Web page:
Marlis Boord (top left), Ella Lubin (bottom left) and Lucy Poulson (right) all grew up in Sitka, but left town for college. Now, they’re back in Sitka for the foreseeable future due to the pandemic. (Erin McKinstry/KCAW)

Ella Lubin loves school. Unlike a lot of her friends, she never wanted to take a gap year between high school and college. 

“I was so excited when I graduated high school to go to college,” she said.

If it weren’t for the pandemic, she’d be studying her way through her Sophomore year at Yale University right now. Instead, she’s back in her hometown of Sitka living with her parents. The pandemic has disrupted all of our lives in some way or another, but it’s had a particularly dramatic impact on the lives of college students. In Sitka, many students who normally would’ve headed out of state for in-person classes have opted to stay home.

“Touching down on the runway in March–because March was when I came back–was definitely bittersweet. And it was a beautiful sunny day, the water was glistening, and I was so happy to be in this wild place again,” Lubin said. “But at the same time, I kind of understood that it was very unlikely that I would be leaving and that felt a little suffocating.”

As the fall semester neared, she had to decide like so many other college students whether or not to go back to school in the middle of a pandemic. She had the option to take online classes, but instead, Lubin decided to do something she never thought she would: Take time off. And she’s not alone. Nationwide, enrollment numbers for undergraduate students are down two and half percent, according to data from Clearinghouse. Lubin said she doesn’t regret it. She’s doing things she never would’ve done otherwise.

“I just got off a fishing tender, which I was on for a month. And that was super cool. It was my first time interacting with the commercial fishing industry firsthand,” she said. “And I loved it and I loved being on the water and seeing these incredible places in Southeast Alaska.”

Now she’s working as a campaign outreach director for Representative Jonathon Kreiss-Thomkins, who’s running for a fifth term representing Sitka in the Alaska Legislature. The work may even influence her major, she said, which is still undecided. And Lubin’s not the only one trying to get the most out of the unexpected time off. 

For example, the Sitka Sound Science Center recently introduced a free gap term program for local college students with unexpected time off this fall.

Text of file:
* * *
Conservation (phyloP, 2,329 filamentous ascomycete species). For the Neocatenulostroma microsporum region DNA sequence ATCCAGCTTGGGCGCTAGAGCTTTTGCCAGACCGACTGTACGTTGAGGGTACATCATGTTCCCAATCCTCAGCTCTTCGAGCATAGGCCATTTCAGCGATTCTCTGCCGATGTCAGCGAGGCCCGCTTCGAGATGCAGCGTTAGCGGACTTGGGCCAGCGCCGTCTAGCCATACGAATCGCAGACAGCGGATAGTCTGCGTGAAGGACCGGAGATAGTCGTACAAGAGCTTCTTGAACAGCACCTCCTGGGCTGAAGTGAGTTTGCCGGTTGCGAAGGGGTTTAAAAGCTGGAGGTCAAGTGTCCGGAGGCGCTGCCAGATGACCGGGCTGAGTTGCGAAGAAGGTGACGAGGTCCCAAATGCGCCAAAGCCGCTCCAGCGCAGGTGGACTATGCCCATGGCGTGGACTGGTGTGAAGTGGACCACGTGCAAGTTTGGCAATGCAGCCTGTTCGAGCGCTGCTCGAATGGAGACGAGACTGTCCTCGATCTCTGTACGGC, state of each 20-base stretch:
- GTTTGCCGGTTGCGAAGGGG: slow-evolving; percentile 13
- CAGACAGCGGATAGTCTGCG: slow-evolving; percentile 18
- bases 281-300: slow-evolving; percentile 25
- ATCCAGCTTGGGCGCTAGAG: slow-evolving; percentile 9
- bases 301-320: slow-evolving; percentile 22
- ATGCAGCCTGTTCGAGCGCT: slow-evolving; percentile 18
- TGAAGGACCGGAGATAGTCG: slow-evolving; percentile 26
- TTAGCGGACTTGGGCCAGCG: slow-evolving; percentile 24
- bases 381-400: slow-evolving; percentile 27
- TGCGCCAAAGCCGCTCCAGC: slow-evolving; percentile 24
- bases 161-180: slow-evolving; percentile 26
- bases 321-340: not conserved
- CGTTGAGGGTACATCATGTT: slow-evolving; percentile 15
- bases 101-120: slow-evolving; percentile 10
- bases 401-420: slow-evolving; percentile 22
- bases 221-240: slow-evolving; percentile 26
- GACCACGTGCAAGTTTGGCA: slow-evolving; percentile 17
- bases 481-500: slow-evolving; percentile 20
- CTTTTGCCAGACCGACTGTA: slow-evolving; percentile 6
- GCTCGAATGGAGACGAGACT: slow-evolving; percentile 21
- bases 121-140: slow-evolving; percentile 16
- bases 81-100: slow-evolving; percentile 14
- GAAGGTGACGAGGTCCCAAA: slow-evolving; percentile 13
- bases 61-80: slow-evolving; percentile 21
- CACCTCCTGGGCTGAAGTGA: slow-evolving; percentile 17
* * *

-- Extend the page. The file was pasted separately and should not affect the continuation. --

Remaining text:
“We spent a lot of time in the spring and in the summer thinking about ways in which we could support our community and all the different changes or different decisions that they needed to make,” Educational Director Janet Clarke said. “And of them was the undergrads in our community.”

Students can work with scientists on research projects or even get their scuba diving certification. And it’s not just for science majors. Anyone can apply.

“Instead of feeling like you’ve lost some time, you feel like you’ve gained something,” Clarke said.

Marlis Boord was supposed to start her junior year at Fort Lewis College in Durango, Colorado, but she didn’t feel comfortable returning for in-person classes this fall. So, she stayed in Sitka and is taking online classes from UAS that weren’t offered at her school. She’s also working as a COVID screener at the Sitka Rocky Gutierrez Airport.

“I’m a public health major, so this COVID screening, testing deal, kind of falls under what I want to do when I’m older,” Boord said.

Boord said she does better with in-person classes, and she misses her college friends. She hopes to go back to Fort Lewis in the spring. But until then, she’s enjoying the unexpected time with her family.

“You know this is something nobody has ever experienced before, so being back home has also helped with that because family also gives me a lot of comfort during this time,” Boord said.

Spending time with family has been a bright spot for college sophomore Lucy Poulson too. She spends most mornings taking classes at Harvard thousands of miles from campus, and her afternoons taking walks with her mom and their dog. But it’s also been hard to let go of freedom that she’d just started to get used to. 

“It just felt like it was completely ripped away as soon as I came home, and it almost felt like returning to high school a little bit, you know, you’re sleeping in the bedroom you grew up in, you’re sitting down to dinner with your family every single night,” Poulson said.

Poulson didn’t have the option to return for in-person classes, and she worried that if she took time off, she’d lose momentum and never go back. So, she’s trying to look on the bright side and recognize the lessons this experience has taught her.

“I think it’s one that I will have learned a lot from, both about myself and just kind of how everything just functions, when suddenly everything we thought we had is just turned on its head,” she said. “I feel like I’m learning a lot about how society functions in crisis.”

None of them know what college will look like in the spring or even next fall. For now, they’re learning to live with that uncertainty, just like the rest of us.

Erin McKinstry is a Report for America corps member.